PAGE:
Between 2004 and 2013 only Switzerland and Luxembourg, which have the highest average house prices in Europe, built fewer homes.
Grenville Turner, chief executive of Countrywide, said: “The level of house building completed before the market downturn in 2008 has been used by some as a benchmark of the number of homes that should or could be built in the UK.
“However, the 2008 downturn in construction should not disguise the fact that the UK has failed to build the required number of new homes over a much longer period of time.
“A long-term lack of house building has meant that the UK was amongst the least well prepared countries to deal with the fall in house building in 2008.”
France, which has a similar population to the UK, has built 375,000 homes annually on average over the last 10 years.
Turner added: “While comparisons are frequently made to the 1930s and 1960s when the UK was building 250,000 plus new homes annually, the reality is that Britain has changed significantly over the past 50 years.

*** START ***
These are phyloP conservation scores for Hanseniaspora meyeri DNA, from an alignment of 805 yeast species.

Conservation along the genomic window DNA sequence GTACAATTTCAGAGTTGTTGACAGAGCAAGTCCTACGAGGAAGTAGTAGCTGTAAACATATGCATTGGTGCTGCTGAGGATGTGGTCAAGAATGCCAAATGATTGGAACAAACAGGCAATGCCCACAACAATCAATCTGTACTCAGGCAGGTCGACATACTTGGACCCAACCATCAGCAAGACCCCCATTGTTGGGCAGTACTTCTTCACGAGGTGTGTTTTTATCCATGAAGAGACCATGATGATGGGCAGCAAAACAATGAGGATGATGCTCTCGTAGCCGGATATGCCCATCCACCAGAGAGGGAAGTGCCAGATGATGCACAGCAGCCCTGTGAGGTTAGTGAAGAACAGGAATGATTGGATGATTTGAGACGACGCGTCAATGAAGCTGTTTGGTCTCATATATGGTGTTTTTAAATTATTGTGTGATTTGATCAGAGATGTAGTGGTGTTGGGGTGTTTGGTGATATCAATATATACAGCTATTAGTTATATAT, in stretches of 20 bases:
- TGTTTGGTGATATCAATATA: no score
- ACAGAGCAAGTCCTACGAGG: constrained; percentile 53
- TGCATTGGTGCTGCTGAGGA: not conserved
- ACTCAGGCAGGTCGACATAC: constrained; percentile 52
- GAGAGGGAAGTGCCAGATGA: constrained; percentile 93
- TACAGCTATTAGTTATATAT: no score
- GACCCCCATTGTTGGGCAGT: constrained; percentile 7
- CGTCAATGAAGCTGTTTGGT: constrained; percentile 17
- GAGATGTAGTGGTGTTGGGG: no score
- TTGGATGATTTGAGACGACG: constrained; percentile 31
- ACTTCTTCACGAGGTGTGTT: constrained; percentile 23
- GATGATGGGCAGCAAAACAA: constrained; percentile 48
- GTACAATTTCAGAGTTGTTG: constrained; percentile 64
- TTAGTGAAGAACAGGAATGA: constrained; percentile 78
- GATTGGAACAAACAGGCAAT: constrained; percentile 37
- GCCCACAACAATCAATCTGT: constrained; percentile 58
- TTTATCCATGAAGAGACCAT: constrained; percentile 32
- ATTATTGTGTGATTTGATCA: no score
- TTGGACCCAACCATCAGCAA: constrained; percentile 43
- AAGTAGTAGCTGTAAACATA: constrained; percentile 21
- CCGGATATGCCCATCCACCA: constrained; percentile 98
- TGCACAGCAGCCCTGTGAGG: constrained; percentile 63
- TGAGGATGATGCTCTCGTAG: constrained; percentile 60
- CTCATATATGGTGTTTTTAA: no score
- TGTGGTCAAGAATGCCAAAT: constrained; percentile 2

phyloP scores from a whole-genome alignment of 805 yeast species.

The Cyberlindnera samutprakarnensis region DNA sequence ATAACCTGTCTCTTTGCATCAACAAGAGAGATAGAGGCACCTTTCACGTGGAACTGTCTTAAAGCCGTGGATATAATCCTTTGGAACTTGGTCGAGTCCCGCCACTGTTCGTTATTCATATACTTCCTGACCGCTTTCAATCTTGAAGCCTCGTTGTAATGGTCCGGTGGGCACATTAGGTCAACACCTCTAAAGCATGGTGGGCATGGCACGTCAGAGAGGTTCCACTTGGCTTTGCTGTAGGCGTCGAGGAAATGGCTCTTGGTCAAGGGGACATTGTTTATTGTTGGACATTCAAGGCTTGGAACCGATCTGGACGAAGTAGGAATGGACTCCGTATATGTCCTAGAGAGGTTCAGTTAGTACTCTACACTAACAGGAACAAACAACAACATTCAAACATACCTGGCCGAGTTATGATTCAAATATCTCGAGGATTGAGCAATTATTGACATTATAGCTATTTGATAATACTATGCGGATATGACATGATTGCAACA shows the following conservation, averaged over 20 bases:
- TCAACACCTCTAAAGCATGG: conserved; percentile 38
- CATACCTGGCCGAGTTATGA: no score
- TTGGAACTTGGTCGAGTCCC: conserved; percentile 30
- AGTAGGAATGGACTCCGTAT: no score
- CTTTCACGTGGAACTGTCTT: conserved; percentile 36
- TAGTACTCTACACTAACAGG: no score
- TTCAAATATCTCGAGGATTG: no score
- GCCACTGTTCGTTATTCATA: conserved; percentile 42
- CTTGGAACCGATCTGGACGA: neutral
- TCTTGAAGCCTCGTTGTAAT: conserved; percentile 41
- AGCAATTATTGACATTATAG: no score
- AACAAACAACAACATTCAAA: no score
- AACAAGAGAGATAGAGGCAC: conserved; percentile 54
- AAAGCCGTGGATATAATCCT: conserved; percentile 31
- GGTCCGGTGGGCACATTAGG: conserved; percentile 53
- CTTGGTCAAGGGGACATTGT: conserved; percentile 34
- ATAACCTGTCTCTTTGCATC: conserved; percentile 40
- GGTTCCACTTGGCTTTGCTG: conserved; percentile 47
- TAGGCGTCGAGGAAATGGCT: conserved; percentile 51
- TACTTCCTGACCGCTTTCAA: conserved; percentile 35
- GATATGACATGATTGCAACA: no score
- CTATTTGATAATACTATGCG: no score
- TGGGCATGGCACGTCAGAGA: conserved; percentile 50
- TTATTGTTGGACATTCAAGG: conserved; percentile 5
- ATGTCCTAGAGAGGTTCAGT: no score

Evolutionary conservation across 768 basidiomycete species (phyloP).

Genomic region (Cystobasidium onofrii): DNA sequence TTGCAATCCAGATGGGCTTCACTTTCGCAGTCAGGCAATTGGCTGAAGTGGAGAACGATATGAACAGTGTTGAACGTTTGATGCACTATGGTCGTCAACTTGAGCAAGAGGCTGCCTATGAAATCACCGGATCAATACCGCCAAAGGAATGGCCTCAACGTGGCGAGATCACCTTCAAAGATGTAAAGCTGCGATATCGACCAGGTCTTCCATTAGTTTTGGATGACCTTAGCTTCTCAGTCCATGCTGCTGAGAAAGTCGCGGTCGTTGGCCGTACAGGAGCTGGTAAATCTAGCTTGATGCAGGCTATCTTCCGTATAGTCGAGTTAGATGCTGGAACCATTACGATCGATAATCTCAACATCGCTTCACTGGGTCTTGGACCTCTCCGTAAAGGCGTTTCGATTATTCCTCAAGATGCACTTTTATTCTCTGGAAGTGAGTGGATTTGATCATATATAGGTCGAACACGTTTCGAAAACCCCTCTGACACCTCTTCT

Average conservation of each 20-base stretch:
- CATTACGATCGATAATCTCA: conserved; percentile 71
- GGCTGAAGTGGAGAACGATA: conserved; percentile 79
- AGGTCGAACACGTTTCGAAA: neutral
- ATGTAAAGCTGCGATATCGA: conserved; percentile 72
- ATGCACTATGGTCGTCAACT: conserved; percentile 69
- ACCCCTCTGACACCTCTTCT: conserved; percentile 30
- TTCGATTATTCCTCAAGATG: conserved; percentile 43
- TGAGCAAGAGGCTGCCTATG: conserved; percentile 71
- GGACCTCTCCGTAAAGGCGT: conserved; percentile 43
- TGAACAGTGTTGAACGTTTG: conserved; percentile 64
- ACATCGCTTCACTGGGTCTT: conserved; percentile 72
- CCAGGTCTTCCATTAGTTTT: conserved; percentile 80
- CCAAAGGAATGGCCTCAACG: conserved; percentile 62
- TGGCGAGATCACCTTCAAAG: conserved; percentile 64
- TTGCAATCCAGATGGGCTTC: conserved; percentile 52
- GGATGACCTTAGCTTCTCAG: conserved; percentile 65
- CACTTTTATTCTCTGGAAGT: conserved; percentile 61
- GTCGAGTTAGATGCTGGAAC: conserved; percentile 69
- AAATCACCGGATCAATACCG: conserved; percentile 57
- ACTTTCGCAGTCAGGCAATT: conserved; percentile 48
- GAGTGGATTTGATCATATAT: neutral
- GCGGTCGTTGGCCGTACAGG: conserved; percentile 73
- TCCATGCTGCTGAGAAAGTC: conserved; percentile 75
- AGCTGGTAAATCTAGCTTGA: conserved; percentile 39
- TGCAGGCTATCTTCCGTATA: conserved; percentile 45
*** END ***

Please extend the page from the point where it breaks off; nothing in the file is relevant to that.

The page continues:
“Local Authorities no longer deliver meaningful numbers of new homes and large house builders now deliver almost all of the homes built in the UK.
“At the same time, the planning system has grown in scale and complexity with almost continuous reform making little or no difference to the numbers of homes delivered.
“If we are serious about delivering the number of homes the UK needs, we should look to our European neighbours rather than to the 1960s for ways of doing it.”
Housing demand across Europe has shifted West with populations, as 10 of 12 countries seeing their inhabitants fall in the last decade were in Eastern Europe.